Purchasing your first property is a major milestone, and for many Aussies, it marks a giant step towards financial stability and independence. While the traditional approach might be considered as buying a home to live in, many first-time buyers are dipping their toe in the pool that is investment property. In this article, we’ll delve into the pros, cons, and key insights associated with buying an investment property as your first foray into the Australian property market.
As always, it’s important to remember that buying property is a really personal experience and it’s different for everyone. In saying that, please seek out personalised and professional legal and financial advice before making any big decisions so that you know if buying an investment property is the right choice for you.
Now, let’s dive in.
Potential for Wealth Accumulation: Investment properties can generate rental income, potentially covering mortgage payments and other expenses, while also appreciating in value over time. This dual benefit can offer an avenue to building wealth.
Tax Benefits: Australia offers tax deductions for property investors, including expenses related to property management, maintenance and mortgage interest. As an added bonus, these deductions can help reduce your taxable income.
Diversification of Assets: Owning an investment property diversifies your investment portfolio, mitigating risk by spreading your financial resources across different asset classes.
Rentvesting Flexibility: Opting for an investment property lets you remain flexible in terms of your living arrangements. You can choose to live in a rental property that suits your lifestyle while owning an investment property in a location with strong rental demand. This has been becoming more popular in recent years as major cities become more expensive to live in.
Potential Capital Growth: Historically, Australian real estate has exhibited steady capital growth. Unfortunately, there is no crystal ball that tells us exactly what the market is going to do in the months, years and even decades to come. However, your investment property could appreciate in value over time, providing potential long-term gains.
Management and Responsibility: As a landlord, you’ll be responsible for property management, which includes finding tenants, dealing with maintenance issues and ensuring compliance with regulations. In short, it’s a lot of work and can be a lot to manage. You’ll likely need to bring in professional help, especially if your investment property is located outside of your state of residence.
Market Volatility: The property market can experience fluctuations, impacting both rental income and property values. Economic downturns or oversupply in certain areas can lead to reduced returns, which isn’t great news for property owners.
Risk of Vacancy: There might be periods when your investment property is vacant, leading to loss of rental income and putting financial strain on you as the owner. It’s really tricky to predict when these periods may occur, so thoughtful budgeting and preparing for a range of scenarios is important.
Interest Rate Fluctuations: We’ve seen in the last two years how much interest rates can change and the impact this has on mortgage holders. Changes in interest rates can affect your mortgage repayments, potentially impacting your investment property’s cash flow.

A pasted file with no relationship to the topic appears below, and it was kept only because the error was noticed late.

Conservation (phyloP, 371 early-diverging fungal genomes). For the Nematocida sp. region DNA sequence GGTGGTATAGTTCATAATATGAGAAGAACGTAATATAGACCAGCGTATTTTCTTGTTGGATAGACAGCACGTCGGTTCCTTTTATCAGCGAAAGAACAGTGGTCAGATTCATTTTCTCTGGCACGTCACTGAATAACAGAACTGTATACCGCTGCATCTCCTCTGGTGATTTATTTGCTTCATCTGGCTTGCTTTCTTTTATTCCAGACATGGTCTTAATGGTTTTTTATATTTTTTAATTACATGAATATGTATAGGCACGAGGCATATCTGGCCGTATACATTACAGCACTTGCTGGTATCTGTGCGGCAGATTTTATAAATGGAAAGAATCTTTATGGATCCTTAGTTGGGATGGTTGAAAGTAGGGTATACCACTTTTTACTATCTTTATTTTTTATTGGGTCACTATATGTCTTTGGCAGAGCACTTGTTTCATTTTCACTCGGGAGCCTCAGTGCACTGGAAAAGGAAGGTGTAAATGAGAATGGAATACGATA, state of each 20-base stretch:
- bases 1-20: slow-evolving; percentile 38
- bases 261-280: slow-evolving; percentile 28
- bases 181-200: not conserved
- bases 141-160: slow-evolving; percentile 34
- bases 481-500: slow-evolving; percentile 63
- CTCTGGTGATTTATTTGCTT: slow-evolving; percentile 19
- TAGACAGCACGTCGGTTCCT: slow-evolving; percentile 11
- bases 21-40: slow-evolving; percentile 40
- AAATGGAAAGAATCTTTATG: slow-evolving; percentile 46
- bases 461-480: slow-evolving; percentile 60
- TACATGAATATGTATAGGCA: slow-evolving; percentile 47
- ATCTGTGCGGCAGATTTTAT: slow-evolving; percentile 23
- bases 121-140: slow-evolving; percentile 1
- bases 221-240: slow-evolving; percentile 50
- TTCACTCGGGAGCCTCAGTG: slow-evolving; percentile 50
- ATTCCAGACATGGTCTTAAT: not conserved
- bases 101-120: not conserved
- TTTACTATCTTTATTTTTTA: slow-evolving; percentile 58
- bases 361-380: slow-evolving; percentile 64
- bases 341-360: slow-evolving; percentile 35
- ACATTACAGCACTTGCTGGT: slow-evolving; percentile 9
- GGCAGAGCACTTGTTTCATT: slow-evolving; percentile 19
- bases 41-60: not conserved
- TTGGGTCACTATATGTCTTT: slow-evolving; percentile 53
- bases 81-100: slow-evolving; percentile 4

It’s Not Your Home: This is a bit of a funny one, but as an investment property, the dwelling isn’t ‘your home’. It’s somebody else’s. You might be the owner, but you aren’t the occupier. You need to weigh up what matters most to you; if you want a place to personalise and call your own, an investment property might not be for you (right now).
Rental Demand: In major Australian cities, there’s a consistent demand for rental properties due to factors like population growth, lifestyle preferences and migration.
Tax Deductions: According to the Australian Taxation Office (ATO), property investors can claim deductions for expenses such as property management fees, maintenance, repairs and even travel costs for property inspections.
Long-Term Trends: Over the past few decades, Australian property has generally displayed resilience and appreciation, although localised variations exist.
Investment Loan Rates: As of June 2023, the average variable interest rate for an investment property loan in Australia was 6.78% (Source: Finder). It’s essential to research and compare rates from various lenders to secure favourable financing.
Buying an investment property as your first real estate venture can be a strategic move for building wealth and securing financial stability. The Australian property market, with its historical trends and tax incentives, offers a conducive environment for such investments. However, it’s crucial to weigh the pros and cons carefully, taking into account factors such as your financial situation, risk tolerance and long-term goals. Consulting with financial advisors, mortgage experts and real estate professionals can help you make an informed decision that aligns with your future plans. Whether you choose to become a ‘rentvestor’ or a homeowner, thorough research and planning are key to a successful entry into the Australian property market.
There is more than just one way to buy property. If you’re a first-time homebuyer ready to kick-off your search for your new home or your next property investment, download the Coposit app and start browsing from a range of projects where you can secure your home for as little as $10k upfront.